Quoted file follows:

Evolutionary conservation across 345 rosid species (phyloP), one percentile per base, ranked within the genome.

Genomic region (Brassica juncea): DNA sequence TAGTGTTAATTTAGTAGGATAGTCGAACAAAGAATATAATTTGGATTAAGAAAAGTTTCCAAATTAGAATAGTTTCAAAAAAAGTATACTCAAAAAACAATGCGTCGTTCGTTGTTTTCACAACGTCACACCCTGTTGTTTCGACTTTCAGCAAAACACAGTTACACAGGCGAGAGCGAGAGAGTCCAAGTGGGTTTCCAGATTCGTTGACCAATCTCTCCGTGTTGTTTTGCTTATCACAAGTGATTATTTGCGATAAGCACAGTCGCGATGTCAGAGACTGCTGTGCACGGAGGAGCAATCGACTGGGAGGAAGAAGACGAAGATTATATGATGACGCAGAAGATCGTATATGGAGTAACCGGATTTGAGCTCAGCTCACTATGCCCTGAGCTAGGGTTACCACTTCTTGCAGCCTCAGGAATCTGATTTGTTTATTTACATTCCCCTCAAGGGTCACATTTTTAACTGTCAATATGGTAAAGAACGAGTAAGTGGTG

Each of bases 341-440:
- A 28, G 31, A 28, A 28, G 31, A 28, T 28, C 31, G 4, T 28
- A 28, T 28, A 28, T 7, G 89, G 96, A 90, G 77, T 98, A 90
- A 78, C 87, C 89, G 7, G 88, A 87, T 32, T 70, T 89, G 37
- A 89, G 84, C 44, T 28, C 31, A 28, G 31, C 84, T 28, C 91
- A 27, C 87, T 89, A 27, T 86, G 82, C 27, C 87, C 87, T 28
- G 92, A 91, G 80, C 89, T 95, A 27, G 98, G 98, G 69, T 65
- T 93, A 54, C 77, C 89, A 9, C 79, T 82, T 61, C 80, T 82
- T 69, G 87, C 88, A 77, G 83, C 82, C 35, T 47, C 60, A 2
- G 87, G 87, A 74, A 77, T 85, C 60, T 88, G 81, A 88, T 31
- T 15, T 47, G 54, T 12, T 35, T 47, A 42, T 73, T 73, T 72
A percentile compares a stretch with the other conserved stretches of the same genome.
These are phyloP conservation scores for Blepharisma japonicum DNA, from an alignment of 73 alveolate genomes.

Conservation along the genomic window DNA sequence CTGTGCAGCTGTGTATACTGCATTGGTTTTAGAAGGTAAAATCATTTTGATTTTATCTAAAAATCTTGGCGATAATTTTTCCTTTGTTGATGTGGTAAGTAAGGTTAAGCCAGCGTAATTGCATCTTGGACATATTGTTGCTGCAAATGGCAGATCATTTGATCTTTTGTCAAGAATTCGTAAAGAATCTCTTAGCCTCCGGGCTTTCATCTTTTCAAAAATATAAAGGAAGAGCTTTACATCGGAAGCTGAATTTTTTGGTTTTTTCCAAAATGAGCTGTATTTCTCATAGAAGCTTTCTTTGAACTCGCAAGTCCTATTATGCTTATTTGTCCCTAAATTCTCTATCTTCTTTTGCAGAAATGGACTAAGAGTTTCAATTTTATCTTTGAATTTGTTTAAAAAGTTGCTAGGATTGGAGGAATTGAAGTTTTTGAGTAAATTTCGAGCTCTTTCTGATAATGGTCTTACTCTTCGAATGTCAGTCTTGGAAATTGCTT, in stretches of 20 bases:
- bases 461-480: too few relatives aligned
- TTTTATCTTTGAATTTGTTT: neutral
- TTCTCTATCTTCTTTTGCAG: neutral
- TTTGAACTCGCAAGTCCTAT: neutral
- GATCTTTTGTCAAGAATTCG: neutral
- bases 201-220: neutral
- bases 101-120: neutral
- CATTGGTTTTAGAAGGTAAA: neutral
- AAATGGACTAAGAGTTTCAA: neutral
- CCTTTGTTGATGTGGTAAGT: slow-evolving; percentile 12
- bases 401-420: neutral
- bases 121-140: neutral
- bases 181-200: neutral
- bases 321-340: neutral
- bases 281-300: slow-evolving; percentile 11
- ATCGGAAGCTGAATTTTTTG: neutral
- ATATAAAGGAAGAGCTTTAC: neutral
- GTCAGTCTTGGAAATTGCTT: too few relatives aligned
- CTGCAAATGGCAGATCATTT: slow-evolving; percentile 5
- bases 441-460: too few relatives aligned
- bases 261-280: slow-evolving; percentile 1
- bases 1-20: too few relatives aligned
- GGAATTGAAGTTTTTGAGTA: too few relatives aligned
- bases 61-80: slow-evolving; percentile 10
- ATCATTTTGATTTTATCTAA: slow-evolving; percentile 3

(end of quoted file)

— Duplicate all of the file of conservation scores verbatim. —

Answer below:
Evolutionary conservation across 345 rosid species (phyloP), one percentile per base, ranked within the genome.

Genomic region (Brassica juncea): DNA sequence TAGTGTTAATTTAGTAGGATAGTCGAACAAAGAATATAATTTGGATTAAGAAAAGTTTCCAAATTAGAATAGTTTCAAAAAAAGTATACTCAAAAAACAATGCGTCGTTCGTTGTTTTCACAACGTCACACCCTGTTGTTTCGACTTTCAGCAAAACACAGTTACACAGGCGAGAGCGAGAGAGTCCAAGTGGGTTTCCAGATTCGTTGACCAATCTCTCCGTGTTGTTTTGCTTATCACAAGTGATTATTTGCGATAAGCACAGTCGCGATGTCAGAGACTGCTGTGCACGGAGGAGCAATCGACTGGGAGGAAGAAGACGAAGATTATATGATGACGCAGAAGATCGTATATGGAGTAACCGGATTTGAGCTCAGCTCACTATGCCCTGAGCTAGGGTTACCACTTCTTGCAGCCTCAGGAATCTGATTTGTTTATTTACATTCCCCTCAAGGGTCACATTTTTAACTGTCAATATGGTAAAGAACGAGTAAGTGGTG

Each of bases 341-440:
- A 28, G 31, A 28, A 28, G 31, A 28, T 28, C 31, G 4, T 28
- A 28, T 28, A 28, T 7, G 89, G 96, A 90, G 77, T 98, A 90
- A 78, C 87, C 89, G 7, G 88, A 87, T 32, T 70, T 89, G 37
- A 89, G 84, C 44, T 28, C 31, A 28, G 31, C 84, T 28, C 91
- A 27, C 87, T 89, A 27, T 86, G 82, C 27, C 87, C 87, T 28
- G 92, A 91, G 80, C 89, T 95, A 27, G 98, G 98, G 69, T 65
- T 93, A 54, C 77, C 89, A 9, C 79, T 82, T 61, C 80, T 82
- T 69, G 87, C 88, A 77, G 83, C 82, C 35, T 47, C 60, A 2
- G 87, G 87, A 74, A 77, T 85, C 60, T 88, G 81, A 88, T 31
- T 15, T 47, G 54, T 12, T 35, T 47, A 42, T 73, T 73, T 72
A percentile compares a stretch with the other conserved stretches of the same genome.
These are phyloP conservation scores for Blepharisma japonicum DNA, from an alignment of 73 alveolate genomes.

Conservation along the genomic window DNA sequence CTGTGCAGCTGTGTATACTGCATTGGTTTTAGAAGGTAAAATCATTTTGATTTTATCTAAAAATCTTGGCGATAATTTTTCCTTTGTTGATGTGGTAAGTAAGGTTAAGCCAGCGTAATTGCATCTTGGACATATTGTTGCTGCAAATGGCAGATCATTTGATCTTTTGTCAAGAATTCGTAAAGAATCTCTTAGCCTCCGGGCTTTCATCTTTTCAAAAATATAAAGGAAGAGCTTTACATCGGAAGCTGAATTTTTTGGTTTTTTCCAAAATGAGCTGTATTTCTCATAGAAGCTTTCTTTGAACTCGCAAGTCCTATTATGCTTATTTGTCCCTAAATTCTCTATCTTCTTTTGCAGAAATGGACTAAGAGTTTCAATTTTATCTTTGAATTTGTTTAAAAAGTTGCTAGGATTGGAGGAATTGAAGTTTTTGAGTAAATTTCGAGCTCTTTCTGATAATGGTCTTACTCTTCGAATGTCAGTCTTGGAAATTGCTT, in stretches of 20 bases:
- bases 461-480: too few relatives aligned
- TTTTATCTTTGAATTTGTTT: neutral
- TTCTCTATCTTCTTTTGCAG: neutral
- TTTGAACTCGCAAGTCCTAT: neutral
- GATCTTTTGTCAAGAATTCG: neutral
- bases 201-220: neutral
- bases 101-120: neutral
- CATTGGTTTTAGAAGGTAAA: neutral
- AAATGGACTAAGAGTTTCAA: neutral
- CCTTTGTTGATGTGGTAAGT: slow-evolving; percentile 12
- bases 401-420: neutral
- bases 121-140: neutral
- bases 181-200: neutral
- bases 321-340: neutral
- bases 281-300: slow-evolving; percentile 11
- ATCGGAAGCTGAATTTTTTG: neutral
- ATATAAAGGAAGAGCTTTAC: neutral
- GTCAGTCTTGGAAATTGCTT: too few relatives aligned
- CTGCAAATGGCAGATCATTT: slow-evolving; percentile 5
- bases 441-460: too few relatives aligned
- bases 261-280: slow-evolving; percentile 1
- bases 1-20: too few relatives aligned
- GGAATTGAAGTTTTTGAGTA: too few relatives aligned
- bases 61-80: slow-evolving; percentile 10
- ATCATTTTGATTTTATCTAA: slow-evolving; percentile 3